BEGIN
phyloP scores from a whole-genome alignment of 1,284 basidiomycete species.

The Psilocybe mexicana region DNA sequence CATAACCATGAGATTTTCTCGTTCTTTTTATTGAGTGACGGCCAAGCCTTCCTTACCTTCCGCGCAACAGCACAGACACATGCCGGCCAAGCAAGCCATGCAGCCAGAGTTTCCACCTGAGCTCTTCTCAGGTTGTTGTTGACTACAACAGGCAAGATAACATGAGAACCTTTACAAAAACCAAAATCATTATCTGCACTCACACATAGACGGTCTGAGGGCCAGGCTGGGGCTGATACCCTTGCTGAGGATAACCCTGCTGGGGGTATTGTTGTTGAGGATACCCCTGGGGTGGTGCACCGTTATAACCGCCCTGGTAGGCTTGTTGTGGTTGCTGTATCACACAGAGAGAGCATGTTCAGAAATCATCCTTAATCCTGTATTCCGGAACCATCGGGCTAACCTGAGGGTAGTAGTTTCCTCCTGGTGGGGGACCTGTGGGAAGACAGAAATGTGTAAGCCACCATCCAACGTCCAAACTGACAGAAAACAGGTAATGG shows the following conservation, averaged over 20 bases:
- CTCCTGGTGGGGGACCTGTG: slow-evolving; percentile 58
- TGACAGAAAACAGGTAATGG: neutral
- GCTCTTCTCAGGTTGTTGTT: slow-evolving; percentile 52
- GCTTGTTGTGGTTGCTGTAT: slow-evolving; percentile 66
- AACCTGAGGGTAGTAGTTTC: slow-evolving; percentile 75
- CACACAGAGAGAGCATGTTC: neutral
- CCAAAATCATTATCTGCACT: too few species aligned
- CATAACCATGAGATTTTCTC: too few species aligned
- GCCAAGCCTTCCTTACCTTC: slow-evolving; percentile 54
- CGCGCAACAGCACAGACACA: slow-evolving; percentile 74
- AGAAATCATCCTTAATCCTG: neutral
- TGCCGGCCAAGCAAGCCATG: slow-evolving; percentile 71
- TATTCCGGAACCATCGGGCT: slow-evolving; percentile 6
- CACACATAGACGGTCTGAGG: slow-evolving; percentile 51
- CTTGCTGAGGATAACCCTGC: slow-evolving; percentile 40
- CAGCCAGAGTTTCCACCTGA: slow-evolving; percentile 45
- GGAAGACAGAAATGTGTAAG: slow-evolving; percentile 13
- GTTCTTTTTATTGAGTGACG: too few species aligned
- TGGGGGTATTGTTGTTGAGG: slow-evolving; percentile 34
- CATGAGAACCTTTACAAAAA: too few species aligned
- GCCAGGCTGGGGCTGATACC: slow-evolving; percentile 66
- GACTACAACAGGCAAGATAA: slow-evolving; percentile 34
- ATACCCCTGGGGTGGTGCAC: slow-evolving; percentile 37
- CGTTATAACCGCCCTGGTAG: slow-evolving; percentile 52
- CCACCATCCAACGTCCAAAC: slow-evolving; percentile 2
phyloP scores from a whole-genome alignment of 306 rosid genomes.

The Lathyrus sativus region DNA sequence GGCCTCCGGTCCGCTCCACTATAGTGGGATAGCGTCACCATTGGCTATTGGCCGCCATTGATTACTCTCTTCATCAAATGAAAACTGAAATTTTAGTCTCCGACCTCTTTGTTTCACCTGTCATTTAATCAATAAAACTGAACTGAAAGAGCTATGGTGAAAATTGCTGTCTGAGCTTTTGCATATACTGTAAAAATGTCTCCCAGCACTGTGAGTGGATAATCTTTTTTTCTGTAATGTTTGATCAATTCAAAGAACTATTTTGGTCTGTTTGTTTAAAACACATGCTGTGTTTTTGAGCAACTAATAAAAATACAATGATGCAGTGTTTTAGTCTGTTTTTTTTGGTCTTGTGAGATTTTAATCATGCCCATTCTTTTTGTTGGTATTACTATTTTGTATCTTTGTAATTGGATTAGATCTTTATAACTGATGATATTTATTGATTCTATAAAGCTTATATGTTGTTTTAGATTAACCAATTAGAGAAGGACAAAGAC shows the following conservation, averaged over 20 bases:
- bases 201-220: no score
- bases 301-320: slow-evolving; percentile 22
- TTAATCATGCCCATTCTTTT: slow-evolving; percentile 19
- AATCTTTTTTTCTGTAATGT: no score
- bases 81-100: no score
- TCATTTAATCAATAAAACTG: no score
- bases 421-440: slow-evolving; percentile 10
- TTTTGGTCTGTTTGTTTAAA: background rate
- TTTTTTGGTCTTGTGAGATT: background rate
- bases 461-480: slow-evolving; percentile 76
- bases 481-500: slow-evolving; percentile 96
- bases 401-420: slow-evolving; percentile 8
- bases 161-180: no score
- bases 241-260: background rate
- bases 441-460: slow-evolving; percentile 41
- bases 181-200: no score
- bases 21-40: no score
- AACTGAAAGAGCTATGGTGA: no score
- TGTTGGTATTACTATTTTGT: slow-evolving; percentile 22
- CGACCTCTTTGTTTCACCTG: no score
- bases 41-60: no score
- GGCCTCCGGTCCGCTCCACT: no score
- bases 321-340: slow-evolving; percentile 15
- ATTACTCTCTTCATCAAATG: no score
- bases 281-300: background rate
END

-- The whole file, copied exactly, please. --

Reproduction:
phyloP scores from a whole-genome alignment of 1,284 basidiomycete species.

The Psilocybe mexicana region DNA sequence CATAACCATGAGATTTTCTCGTTCTTTTTATTGAGTGACGGCCAAGCCTTCCTTACCTTCCGCGCAACAGCACAGACACATGCCGGCCAAGCAAGCCATGCAGCCAGAGTTTCCACCTGAGCTCTTCTCAGGTTGTTGTTGACTACAACAGGCAAGATAACATGAGAACCTTTACAAAAACCAAAATCATTATCTGCACTCACACATAGACGGTCTGAGGGCCAGGCTGGGGCTGATACCCTTGCTGAGGATAACCCTGCTGGGGGTATTGTTGTTGAGGATACCCCTGGGGTGGTGCACCGTTATAACCGCCCTGGTAGGCTTGTTGTGGTTGCTGTATCACACAGAGAGAGCATGTTCAGAAATCATCCTTAATCCTGTATTCCGGAACCATCGGGCTAACCTGAGGGTAGTAGTTTCCTCCTGGTGGGGGACCTGTGGGAAGACAGAAATGTGTAAGCCACCATCCAACGTCCAAACTGACAGAAAACAGGTAATGG shows the following conservation, averaged over 20 bases:
- CTCCTGGTGGGGGACCTGTG: slow-evolving; percentile 58
- TGACAGAAAACAGGTAATGG: neutral
- GCTCTTCTCAGGTTGTTGTT: slow-evolving; percentile 52
- GCTTGTTGTGGTTGCTGTAT: slow-evolving; percentile 66
- AACCTGAGGGTAGTAGTTTC: slow-evolving; percentile 75
- CACACAGAGAGAGCATGTTC: neutral
- CCAAAATCATTATCTGCACT: too few species aligned
- CATAACCATGAGATTTTCTC: too few species aligned
- GCCAAGCCTTCCTTACCTTC: slow-evolving; percentile 54
- CGCGCAACAGCACAGACACA: slow-evolving; percentile 74
- AGAAATCATCCTTAATCCTG: neutral
- TGCCGGCCAAGCAAGCCATG: slow-evolving; percentile 71
- TATTCCGGAACCATCGGGCT: slow-evolving; percentile 6
- CACACATAGACGGTCTGAGG: slow-evolving; percentile 51
- CTTGCTGAGGATAACCCTGC: slow-evolving; percentile 40
- CAGCCAGAGTTTCCACCTGA: slow-evolving; percentile 45
- GGAAGACAGAAATGTGTAAG: slow-evolving; percentile 13
- GTTCTTTTTATTGAGTGACG: too few species aligned
- TGGGGGTATTGTTGTTGAGG: slow-evolving; percentile 34
- CATGAGAACCTTTACAAAAA: too few species aligned
- GCCAGGCTGGGGCTGATACC: slow-evolving; percentile 66
- GACTACAACAGGCAAGATAA: slow-evolving; percentile 34
- ATACCCCTGGGGTGGTGCAC: slow-evolving; percentile 37
- CGTTATAACCGCCCTGGTAG: slow-evolving; percentile 52
- CCACCATCCAACGTCCAAAC: slow-evolving; percentile 2
phyloP scores from a whole-genome alignment of 306 rosid genomes.

The Lathyrus sativus region DNA sequence GGCCTCCGGTCCGCTCCACTATAGTGGGATAGCGTCACCATTGGCTATTGGCCGCCATTGATTACTCTCTTCATCAAATGAAAACTGAAATTTTAGTCTCCGACCTCTTTGTTTCACCTGTCATTTAATCAATAAAACTGAACTGAAAGAGCTATGGTGAAAATTGCTGTCTGAGCTTTTGCATATACTGTAAAAATGTCTCCCAGCACTGTGAGTGGATAATCTTTTTTTCTGTAATGTTTGATCAATTCAAAGAACTATTTTGGTCTGTTTGTTTAAAACACATGCTGTGTTTTTGAGCAACTAATAAAAATACAATGATGCAGTGTTTTAGTCTGTTTTTTTTGGTCTTGTGAGATTTTAATCATGCCCATTCTTTTTGTTGGTATTACTATTTTGTATCTTTGTAATTGGATTAGATCTTTATAACTGATGATATTTATTGATTCTATAAAGCTTATATGTTGTTTTAGATTAACCAATTAGAGAAGGACAAAGAC shows the following conservation, averaged over 20 bases:
- bases 201-220: no score
- bases 301-320: slow-evolving; percentile 22
- TTAATCATGCCCATTCTTTT: slow-evolving; percentile 19
- AATCTTTTTTTCTGTAATGT: no score
- bases 81-100: no score
- TCATTTAATCAATAAAACTG: no score
- bases 421-440: slow-evolving; percentile 10
- TTTTGGTCTGTTTGTTTAAA: background rate
- TTTTTTGGTCTTGTGAGATT: background rate
- bases 461-480: slow-evolving; percentile 76
- bases 481-500: slow-evolving; percentile 96
- bases 401-420: slow-evolving; percentile 8
- bases 161-180: no score
- bases 241-260: background rate
- bases 441-460: slow-evolving; percentile 41
- bases 181-200: no score
- bases 21-40: no score
- AACTGAAAGAGCTATGGTGA: no score
- TGTTGGTATTACTATTTTGT: slow-evolving; percentile 22
- CGACCTCTTTGTTTCACCTG: no score
- bases 41-60: no score
- GGCCTCCGGTCCGCTCCACT: no score
- bases 321-340: slow-evolving; percentile 15
- ATTACTCTCTTCATCAAATG: no score
- bases 281-300: background rate